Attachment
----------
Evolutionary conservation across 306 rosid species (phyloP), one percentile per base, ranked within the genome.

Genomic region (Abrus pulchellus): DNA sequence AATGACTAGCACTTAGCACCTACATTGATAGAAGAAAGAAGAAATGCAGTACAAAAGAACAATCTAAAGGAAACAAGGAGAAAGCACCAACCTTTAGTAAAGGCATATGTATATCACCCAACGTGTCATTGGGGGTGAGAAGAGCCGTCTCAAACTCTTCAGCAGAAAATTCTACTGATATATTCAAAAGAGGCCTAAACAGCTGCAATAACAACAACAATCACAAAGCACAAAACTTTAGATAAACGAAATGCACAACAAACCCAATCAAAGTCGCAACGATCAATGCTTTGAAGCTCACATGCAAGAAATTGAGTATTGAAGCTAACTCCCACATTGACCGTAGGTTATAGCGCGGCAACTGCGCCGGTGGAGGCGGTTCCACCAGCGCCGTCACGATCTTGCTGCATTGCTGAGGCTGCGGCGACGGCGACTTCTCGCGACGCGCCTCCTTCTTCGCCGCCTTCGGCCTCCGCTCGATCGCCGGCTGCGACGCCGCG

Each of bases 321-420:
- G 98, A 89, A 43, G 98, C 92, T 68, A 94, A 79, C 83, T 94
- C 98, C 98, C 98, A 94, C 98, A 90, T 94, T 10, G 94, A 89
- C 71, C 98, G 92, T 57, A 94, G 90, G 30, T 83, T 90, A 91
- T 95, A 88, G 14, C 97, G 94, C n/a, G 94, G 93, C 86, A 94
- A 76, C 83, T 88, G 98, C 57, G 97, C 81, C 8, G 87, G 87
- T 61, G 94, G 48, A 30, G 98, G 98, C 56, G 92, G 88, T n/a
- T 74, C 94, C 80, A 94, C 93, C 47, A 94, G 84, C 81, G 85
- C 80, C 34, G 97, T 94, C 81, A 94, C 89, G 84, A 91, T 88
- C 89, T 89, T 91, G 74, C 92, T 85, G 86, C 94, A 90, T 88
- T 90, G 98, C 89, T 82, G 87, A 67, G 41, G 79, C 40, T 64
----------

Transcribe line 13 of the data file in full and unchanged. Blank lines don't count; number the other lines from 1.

- T 90, G 98, C 89, T 82, G 87, A 67, G 41, G 79, C 40, T 64